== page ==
Source: Malay Mail
Date: 4 September 2012
ANALYSTS have given their thumbs-up for Prime Minister Datuk Seri Najib Razak’s statement yesterday that the happiness index will be one of the two important yardsticks used to measure the country’s development.
They say the move is timely.
Asli Centre for Public Policy Studies (CPPS) chairman Tan Sri Ramon Navaratnam said the happiness index was an idea that he had been championing for years.
“We have been obsessed with growth. Growth can be boosted by public spending in consumption and payment,” he said.
“It is about time we concentrate in the lower 40 per cent of the population. Our economic trickle cherry has been brought to great disrepute.”
Navaratnam said the gap between the rich and the poor had been widening and the growth was being enjoyed by the “big tycoons”.
“I’m hoping that the next national budget will change track and focus more on happiness of the people, even it it risks harming the distribution,” he said.
Navaratnam said it was not too late to change tracks and make these changes visible through the next national budget, which would be tabled by Najib at the end of this month.
Institute for Democracy and Economic Affairs (Ideas) CEO Wan Saiful Wan Jan called the move “brilliant” and he was glad Najib was embracing a concept that was espoused by Tunku Abdul Rahman.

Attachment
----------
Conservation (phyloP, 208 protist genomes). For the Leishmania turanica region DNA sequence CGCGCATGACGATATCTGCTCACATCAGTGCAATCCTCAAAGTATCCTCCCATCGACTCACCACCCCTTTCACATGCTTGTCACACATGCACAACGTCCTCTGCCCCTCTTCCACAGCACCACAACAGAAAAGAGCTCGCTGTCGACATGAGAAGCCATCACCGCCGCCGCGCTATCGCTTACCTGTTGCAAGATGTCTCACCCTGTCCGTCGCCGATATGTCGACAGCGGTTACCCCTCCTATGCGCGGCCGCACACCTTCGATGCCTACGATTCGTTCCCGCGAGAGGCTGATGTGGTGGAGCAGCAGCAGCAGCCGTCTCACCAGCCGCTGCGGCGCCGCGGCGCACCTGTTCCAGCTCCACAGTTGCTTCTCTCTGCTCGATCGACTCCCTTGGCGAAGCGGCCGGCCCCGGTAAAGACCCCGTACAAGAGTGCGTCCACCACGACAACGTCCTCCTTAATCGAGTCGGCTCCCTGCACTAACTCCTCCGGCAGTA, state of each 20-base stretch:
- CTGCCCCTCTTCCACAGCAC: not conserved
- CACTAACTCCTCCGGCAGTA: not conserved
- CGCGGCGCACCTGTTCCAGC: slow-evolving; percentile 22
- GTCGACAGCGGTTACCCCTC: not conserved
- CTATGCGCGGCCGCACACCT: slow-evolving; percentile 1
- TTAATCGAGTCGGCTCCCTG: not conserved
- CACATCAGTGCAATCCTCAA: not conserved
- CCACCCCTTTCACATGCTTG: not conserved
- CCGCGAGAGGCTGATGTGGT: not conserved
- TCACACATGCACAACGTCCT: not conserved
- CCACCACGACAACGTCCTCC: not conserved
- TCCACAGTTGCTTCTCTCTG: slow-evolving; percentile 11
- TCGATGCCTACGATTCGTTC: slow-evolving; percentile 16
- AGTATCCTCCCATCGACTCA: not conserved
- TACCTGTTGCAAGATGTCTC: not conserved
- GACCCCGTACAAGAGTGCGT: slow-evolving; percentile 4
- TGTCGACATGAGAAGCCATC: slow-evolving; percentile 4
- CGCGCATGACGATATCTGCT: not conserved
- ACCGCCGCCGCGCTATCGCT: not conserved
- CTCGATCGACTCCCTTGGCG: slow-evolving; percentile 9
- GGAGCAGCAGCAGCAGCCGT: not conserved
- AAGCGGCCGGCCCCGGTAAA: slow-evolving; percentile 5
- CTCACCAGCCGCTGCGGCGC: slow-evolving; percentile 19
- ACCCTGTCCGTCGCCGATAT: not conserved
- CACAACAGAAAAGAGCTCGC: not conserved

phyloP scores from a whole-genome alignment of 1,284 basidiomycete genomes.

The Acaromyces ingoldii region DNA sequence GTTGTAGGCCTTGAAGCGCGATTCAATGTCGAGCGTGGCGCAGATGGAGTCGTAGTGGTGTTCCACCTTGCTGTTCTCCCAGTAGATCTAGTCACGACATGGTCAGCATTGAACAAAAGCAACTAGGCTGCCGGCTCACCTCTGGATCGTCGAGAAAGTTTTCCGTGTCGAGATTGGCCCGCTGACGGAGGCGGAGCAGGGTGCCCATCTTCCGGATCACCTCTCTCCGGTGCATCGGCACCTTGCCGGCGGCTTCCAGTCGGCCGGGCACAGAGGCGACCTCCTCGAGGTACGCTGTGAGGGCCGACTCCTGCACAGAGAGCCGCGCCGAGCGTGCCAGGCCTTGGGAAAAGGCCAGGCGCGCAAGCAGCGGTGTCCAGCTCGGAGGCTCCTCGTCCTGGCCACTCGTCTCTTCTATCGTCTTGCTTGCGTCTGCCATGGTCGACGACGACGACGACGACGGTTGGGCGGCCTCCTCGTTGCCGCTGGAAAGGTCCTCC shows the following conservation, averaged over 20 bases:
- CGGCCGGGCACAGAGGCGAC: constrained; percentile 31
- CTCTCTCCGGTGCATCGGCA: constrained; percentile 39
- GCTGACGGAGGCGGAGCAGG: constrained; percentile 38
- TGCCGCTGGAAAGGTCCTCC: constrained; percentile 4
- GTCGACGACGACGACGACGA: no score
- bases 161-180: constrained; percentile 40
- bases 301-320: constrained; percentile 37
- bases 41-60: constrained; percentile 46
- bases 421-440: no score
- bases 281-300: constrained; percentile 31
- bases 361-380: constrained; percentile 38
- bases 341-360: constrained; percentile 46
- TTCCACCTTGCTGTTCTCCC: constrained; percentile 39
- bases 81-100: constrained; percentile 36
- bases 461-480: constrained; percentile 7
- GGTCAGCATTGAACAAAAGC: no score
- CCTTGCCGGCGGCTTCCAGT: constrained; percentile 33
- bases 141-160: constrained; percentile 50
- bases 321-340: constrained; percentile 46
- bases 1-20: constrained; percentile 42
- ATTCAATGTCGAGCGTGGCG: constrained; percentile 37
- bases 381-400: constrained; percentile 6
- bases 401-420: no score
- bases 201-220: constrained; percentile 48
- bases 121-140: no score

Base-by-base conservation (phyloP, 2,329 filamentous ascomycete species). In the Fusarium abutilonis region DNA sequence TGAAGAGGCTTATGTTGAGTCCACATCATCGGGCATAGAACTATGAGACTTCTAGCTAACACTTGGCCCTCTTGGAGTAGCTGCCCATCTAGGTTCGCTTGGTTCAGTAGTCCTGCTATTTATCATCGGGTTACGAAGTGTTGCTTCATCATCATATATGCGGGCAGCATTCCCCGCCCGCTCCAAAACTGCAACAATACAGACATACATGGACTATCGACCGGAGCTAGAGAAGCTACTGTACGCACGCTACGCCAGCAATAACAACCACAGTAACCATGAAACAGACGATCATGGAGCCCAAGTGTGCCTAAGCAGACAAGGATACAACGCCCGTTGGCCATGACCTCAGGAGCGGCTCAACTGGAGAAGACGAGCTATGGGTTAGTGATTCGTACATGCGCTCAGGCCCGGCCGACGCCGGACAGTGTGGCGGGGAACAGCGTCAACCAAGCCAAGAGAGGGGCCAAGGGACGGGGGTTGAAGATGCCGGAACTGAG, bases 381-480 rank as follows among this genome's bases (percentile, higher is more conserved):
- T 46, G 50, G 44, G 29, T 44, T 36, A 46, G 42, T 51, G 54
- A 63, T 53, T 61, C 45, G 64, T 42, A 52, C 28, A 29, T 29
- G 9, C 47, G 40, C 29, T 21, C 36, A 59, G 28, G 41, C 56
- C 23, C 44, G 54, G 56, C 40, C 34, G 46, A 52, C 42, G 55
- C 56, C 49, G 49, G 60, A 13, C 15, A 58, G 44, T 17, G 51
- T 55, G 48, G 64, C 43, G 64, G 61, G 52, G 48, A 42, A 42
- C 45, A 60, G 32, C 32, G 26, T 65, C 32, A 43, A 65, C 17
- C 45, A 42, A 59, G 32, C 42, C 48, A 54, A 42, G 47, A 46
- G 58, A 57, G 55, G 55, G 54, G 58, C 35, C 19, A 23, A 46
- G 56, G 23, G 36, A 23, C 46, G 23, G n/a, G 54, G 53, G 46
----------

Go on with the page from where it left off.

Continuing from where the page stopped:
“The realisation that happiness matters is not something new,” he said, although he admitted that he was “sceptical” about quantitative measurements for happiness.
“Putting a measurement index to could only increase government intervention.
When people are free to do what they want, automatically happiness will come,” he said, equating it to the spirit of Merdeka.
He said that happiness would stem from limiting the government’s role in the daily life of the people.
Clinical psychologist Azlina Ghaaffar said happiness would translate into the society the moment the government start addressing the people’s needs.
“I have had counselling sessions for so many successful people who have this worry at the back of their minds about their commitments and debts. Everything is so expensive nowadays,” she said.
“I don’t think people want to be rich. They just want to have guarantees in place that they would be able to put food on the table for their families and that their children will get enough opportunities,” she added.
She said that a happiness of the country will be defined by its cultural values, but said that even though Malaysia is a multi racial country, Malaysians still share many common Eastern values.
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